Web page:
- Not that football pay comparison again. Please. The more interesting observation, I think, is about nationality. And contrary to received wisdom it seems far more "right" to insist on an English manager of the soccer side than insist on a Brit at the Bank of England. Why? The soccer side is clearly a nationalistic endeavour. The Bank has global responsibilities. Full disclosure: I know next to nothing about football. And care less.
- Some reactions to Carney's appearance and statement:
ANNALISA PIAZZA, NEWEDGE STRATEGY
"Some of Carney's comments suggest that he favors some changes in the BoE's policy framework. Nevertheless, we rule out that changes will be abrupt as he sounds very keen on maintaining confidence in the institution credibility."
BRIAN HILLIARD, SOCIETE GENERALE
"I've looked at the monetary policy part, section seven. He's saying that it's sensible to review the policy framework periodically. That's quite interesting."
PETER DIXON, COMMERZBANK
"My initial reaction is that much of it is really suggesting what central bankers around the world have already talked about, in other words price stability is the main thing to focus on.
"He says I have not made an assessment of the merit of altering the monetary policy framework, so obviously he retains an open mind as to where we go from here.
"One thing that people talked about ahead of the hearing was his views on nominal GDP targeting, and he says well yes it's an option in the event that interest rates need a bit more traction, so he's not ruling anything out or ruling anything in.
"So it's a fairly balanced, actually very detailed and very good assessment of many of the problems facing the UK."
- And here are some highlights from his written testimony:
BAR TO CHANGING POLICY
The benefits of any regime change would have to be weighed carefully not only against the potential risks but also against the effectiveness of other unconventional monetary policy measures under the proven, flexible inflation-targeting framework. Although the bar for change to any flexible inflation-targeting framework should be very high, it seems to me important that the framework for monetary policy-rightly set by Governments and not by central banks-is reviewed and debated periodically."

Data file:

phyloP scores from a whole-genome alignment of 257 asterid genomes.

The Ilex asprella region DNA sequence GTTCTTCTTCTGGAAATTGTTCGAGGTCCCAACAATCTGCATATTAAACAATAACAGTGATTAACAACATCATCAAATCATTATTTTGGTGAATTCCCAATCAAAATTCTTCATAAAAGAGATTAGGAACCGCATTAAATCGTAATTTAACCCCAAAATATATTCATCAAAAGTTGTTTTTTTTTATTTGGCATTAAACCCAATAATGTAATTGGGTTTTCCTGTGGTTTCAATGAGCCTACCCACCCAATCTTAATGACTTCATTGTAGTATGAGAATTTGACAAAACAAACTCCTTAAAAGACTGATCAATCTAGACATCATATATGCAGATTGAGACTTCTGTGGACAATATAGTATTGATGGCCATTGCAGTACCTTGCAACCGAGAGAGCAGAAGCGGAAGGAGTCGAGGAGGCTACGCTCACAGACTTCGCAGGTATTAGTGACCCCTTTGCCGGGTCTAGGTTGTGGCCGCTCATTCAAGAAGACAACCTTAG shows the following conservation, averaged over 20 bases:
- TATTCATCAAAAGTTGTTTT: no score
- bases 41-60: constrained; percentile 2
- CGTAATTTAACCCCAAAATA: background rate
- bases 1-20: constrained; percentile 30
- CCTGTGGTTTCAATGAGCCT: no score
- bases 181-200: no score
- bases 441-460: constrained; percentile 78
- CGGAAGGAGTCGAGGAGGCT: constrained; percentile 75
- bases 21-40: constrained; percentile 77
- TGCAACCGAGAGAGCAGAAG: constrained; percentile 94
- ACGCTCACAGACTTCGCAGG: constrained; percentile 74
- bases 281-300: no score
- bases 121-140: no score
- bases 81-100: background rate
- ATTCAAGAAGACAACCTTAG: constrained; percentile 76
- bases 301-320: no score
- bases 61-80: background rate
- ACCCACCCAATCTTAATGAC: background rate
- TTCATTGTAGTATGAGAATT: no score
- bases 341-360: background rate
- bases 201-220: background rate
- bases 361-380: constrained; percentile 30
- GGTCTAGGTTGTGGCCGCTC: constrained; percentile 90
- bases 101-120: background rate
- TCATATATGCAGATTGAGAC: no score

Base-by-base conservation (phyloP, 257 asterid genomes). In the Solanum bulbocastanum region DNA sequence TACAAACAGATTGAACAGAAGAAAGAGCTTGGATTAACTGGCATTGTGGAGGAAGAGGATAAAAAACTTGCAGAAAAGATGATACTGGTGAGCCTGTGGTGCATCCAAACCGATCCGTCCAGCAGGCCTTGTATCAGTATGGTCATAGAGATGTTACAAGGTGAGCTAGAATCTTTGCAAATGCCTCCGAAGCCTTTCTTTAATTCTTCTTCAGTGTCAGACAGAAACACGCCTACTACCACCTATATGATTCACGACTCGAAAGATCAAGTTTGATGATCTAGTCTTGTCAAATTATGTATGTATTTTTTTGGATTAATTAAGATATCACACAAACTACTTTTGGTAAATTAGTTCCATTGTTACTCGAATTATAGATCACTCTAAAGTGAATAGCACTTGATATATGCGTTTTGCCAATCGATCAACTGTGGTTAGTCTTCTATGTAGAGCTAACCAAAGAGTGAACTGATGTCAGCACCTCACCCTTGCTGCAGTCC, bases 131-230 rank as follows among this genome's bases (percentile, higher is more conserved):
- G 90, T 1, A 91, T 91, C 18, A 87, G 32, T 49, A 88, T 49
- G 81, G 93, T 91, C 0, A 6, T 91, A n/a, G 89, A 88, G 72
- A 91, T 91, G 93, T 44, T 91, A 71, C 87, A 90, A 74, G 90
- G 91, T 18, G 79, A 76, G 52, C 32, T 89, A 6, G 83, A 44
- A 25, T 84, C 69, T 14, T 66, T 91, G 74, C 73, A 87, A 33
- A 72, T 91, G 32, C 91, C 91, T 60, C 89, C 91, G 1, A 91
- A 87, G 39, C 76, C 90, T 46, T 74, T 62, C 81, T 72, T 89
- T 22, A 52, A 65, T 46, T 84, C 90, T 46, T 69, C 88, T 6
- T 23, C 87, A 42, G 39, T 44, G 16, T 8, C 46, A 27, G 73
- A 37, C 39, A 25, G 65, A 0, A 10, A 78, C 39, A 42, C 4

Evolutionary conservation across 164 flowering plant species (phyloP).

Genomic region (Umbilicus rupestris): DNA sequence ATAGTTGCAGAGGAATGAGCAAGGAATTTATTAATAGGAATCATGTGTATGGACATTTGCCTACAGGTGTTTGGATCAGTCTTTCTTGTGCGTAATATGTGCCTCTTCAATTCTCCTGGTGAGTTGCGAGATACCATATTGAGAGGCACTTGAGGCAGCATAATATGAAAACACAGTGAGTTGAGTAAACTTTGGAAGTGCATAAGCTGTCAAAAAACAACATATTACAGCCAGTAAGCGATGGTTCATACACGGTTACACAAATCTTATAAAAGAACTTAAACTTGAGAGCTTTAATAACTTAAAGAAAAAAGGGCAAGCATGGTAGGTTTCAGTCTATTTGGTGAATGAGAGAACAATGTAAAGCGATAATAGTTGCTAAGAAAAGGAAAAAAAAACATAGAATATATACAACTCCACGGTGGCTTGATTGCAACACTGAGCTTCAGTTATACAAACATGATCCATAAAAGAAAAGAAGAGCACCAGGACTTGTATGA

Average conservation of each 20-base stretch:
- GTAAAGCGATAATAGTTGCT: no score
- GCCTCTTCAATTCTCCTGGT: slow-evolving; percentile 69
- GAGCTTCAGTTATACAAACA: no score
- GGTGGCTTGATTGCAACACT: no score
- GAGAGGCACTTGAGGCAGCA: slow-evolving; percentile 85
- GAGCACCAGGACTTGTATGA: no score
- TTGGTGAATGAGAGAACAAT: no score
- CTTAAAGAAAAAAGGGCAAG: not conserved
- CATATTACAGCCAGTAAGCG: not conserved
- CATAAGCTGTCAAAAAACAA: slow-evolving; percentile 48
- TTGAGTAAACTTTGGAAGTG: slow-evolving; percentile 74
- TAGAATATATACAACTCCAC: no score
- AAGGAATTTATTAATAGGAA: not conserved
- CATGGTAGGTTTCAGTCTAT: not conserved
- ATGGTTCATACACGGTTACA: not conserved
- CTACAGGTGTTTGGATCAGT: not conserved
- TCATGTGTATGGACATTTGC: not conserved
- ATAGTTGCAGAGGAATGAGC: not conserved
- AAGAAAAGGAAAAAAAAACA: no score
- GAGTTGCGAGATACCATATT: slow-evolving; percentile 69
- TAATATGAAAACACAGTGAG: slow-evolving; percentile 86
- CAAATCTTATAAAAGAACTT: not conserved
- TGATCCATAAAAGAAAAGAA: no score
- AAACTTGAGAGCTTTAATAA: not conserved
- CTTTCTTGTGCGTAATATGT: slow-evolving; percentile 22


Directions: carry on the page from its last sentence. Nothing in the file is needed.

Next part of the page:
"When conventional monetary policy has been exhausted at the ZLB (Zero Lower Bound), the additional stimulus that is likely to be called for is impossible to achieve using the conventional interest rate tool. Extraordinary forward guidance is one unconventional policy tool, along with quantitative easing and credit easing."
"To achieve a better path for the economy over time, a central bank may need to commit credibly to maintaining highly accommodative policy even after the economy and, potentially, inflation picks up. Market participants may doubt the willingness of an inflation-targeting central bank to respect this commitment if inflation goes temporarily above target. These doubts reduce the effective stimulus of the commitment and delay the recovery."
"What matters to these asset prices, however, is not so much the current setting of the policy interest rate but, rather, its expected path over time. Thus monetary policy affects the economy primarily through policy-rate expectations.5 The more those expectations are aligned with the policy path necessary to achieve the policy objective, the higher the probability the policy objective will be achieved."
"To exploit fully the power of this framework, guidance about future policy actions, leveraging central bank communications, may be effective."
NOMINAL GDP TARGETING
"In theory, committing to restore the level of nominal GDP to its pre-crisis trend could raise expected inflation over the short and medium term but keep longer-term expectations well anchored. That would reduce real interest rates for a time, providing added stimulus to the economy."